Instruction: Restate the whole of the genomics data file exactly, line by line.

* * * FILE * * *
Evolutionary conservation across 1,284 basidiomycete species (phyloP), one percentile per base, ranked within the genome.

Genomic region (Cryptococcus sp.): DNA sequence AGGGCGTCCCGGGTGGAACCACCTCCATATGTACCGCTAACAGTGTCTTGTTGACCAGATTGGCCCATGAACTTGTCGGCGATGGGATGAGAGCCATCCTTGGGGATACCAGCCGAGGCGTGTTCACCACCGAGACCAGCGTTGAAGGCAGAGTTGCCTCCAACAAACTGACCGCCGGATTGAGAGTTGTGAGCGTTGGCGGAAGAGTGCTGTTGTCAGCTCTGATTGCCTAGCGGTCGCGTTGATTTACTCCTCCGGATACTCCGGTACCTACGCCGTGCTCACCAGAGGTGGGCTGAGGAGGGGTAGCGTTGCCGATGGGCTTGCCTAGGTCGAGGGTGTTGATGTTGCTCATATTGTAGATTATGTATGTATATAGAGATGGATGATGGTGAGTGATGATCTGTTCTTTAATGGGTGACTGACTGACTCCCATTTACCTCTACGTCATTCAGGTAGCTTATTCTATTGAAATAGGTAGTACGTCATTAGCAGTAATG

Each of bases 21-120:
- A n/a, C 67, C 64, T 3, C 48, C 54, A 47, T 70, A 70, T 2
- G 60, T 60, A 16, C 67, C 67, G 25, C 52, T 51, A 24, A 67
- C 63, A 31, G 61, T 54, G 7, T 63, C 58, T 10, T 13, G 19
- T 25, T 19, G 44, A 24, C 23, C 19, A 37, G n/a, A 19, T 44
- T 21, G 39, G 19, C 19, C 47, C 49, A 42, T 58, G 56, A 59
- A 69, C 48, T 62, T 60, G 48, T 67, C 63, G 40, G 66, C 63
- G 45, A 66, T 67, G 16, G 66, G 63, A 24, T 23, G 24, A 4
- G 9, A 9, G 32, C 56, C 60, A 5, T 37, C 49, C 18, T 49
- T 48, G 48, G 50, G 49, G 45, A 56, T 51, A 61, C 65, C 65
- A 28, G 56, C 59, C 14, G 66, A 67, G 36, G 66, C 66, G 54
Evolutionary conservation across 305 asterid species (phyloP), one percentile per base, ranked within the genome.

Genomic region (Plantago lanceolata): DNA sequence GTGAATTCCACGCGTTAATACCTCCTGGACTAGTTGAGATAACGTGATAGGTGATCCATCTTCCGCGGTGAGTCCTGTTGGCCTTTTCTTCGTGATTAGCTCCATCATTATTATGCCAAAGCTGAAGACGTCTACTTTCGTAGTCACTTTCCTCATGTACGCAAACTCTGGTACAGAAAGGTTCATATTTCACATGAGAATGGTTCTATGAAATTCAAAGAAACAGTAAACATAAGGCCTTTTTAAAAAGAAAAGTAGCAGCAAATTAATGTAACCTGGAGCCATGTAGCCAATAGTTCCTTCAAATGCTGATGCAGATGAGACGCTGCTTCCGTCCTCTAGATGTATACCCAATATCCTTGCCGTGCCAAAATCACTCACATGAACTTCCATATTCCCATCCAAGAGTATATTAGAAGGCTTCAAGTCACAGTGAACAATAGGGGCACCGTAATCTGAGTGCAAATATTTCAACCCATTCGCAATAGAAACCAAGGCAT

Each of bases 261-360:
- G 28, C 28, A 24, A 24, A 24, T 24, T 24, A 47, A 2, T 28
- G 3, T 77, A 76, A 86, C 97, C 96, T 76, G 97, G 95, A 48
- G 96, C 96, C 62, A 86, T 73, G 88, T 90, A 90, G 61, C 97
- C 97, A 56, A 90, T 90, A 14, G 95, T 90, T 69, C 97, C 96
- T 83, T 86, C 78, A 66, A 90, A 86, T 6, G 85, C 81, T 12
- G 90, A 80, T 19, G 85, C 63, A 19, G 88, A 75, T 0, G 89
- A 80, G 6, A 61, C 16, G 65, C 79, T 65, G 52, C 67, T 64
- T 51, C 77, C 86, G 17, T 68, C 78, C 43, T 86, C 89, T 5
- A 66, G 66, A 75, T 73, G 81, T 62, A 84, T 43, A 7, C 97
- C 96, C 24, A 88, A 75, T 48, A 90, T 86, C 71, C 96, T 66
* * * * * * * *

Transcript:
Evolutionary conservation across 1,284 basidiomycete species (phyloP), one percentile per base, ranked within the genome.

Genomic region (Cryptococcus sp.): DNA sequence AGGGCGTCCCGGGTGGAACCACCTCCATATGTACCGCTAACAGTGTCTTGTTGACCAGATTGGCCCATGAACTTGTCGGCGATGGGATGAGAGCCATCCTTGGGGATACCAGCCGAGGCGTGTTCACCACCGAGACCAGCGTTGAAGGCAGAGTTGCCTCCAACAAACTGACCGCCGGATTGAGAGTTGTGAGCGTTGGCGGAAGAGTGCTGTTGTCAGCTCTGATTGCCTAGCGGTCGCGTTGATTTACTCCTCCGGATACTCCGGTACCTACGCCGTGCTCACCAGAGGTGGGCTGAGGAGGGGTAGCGTTGCCGATGGGCTTGCCTAGGTCGAGGGTGTTGATGTTGCTCATATTGTAGATTATGTATGTATATAGAGATGGATGATGGTGAGTGATGATCTGTTCTTTAATGGGTGACTGACTGACTCCCATTTACCTCTACGTCATTCAGGTAGCTTATTCTATTGAAATAGGTAGTACGTCATTAGCAGTAATG

Each of bases 21-120:
- A n/a, C 67, C 64, T 3, C 48, C 54, A 47, T 70, A 70, T 2
- G 60, T 60, A 16, C 67, C 67, G 25, C 52, T 51, A 24, A 67
- C 63, A 31, G 61, T 54, G 7, T 63, C 58, T 10, T 13, G 19
- T 25, T 19, G 44, A 24, C 23, C 19, A 37, G n/a, A 19, T 44
- T 21, G 39, G 19, C 19, C 47, C 49, A 42, T 58, G 56, A 59
- A 69, C 48, T 62, T 60, G 48, T 67, C 63, G 40, G 66, C 63
- G 45, A 66, T 67, G 16, G 66, G 63, A 24, T 23, G 24, A 4
- G 9, A 9, G 32, C 56, C 60, A 5, T 37, C 49, C 18, T 49
- T 48, G 48, G 50, G 49, G 45, A 56, T 51, A 61, C 65, C 65
- A 28, G 56, C 59, C 14, G 66, A 67, G 36, G 66, C 66, G 54
Evolutionary conservation across 305 asterid species (phyloP), one percentile per base, ranked within the genome.

Genomic region (Plantago lanceolata): DNA sequence GTGAATTCCACGCGTTAATACCTCCTGGACTAGTTGAGATAACGTGATAGGTGATCCATCTTCCGCGGTGAGTCCTGTTGGCCTTTTCTTCGTGATTAGCTCCATCATTATTATGCCAAAGCTGAAGACGTCTACTTTCGTAGTCACTTTCCTCATGTACGCAAACTCTGGTACAGAAAGGTTCATATTTCACATGAGAATGGTTCTATGAAATTCAAAGAAACAGTAAACATAAGGCCTTTTTAAAAAGAAAAGTAGCAGCAAATTAATGTAACCTGGAGCCATGTAGCCAATAGTTCCTTCAAATGCTGATGCAGATGAGACGCTGCTTCCGTCCTCTAGATGTATACCCAATATCCTTGCCGTGCCAAAATCACTCACATGAACTTCCATATTCCCATCCAAGAGTATATTAGAAGGCTTCAAGTCACAGTGAACAATAGGGGCACCGTAATCTGAGTGCAAATATTTCAACCCATTCGCAATAGAAACCAAGGCAT

Each of bases 261-360:
- G 28, C 28, A 24, A 24, A 24, T 24, T 24, A 47, A 2, T 28
- G 3, T 77, A 76, A 86, C 97, C 96, T 76, G 97, G 95, A 48
- G 96, C 96, C 62, A 86, T 73, G 88, T 90, A 90, G 61, C 97
- C 97, A 56, A 90, T 90, A 14, G 95, T 90, T 69, C 97, C 96
- T 83, T 86, C 78, A 66, A 90, A 86, T 6, G 85, C 81, T 12
- G 90, A 80, T 19, G 85, C 63, A 19, G 88, A 75, T 0, G 89
- A 80, G 6, A 61, C 16, G 65, C 79, T 65, G 52, C 67, T 64
- T 51, C 77, C 86, G 17, T 68, C 78, C 43, T 86, C 89, T 5
- A 66, G 66, A 75, T 73, G 81, T 62, A 84, T 43, A 7, C 97
- C 96, C 24, A 88, A 75, T 48, A 90, T 86, C 71, C 96, T 66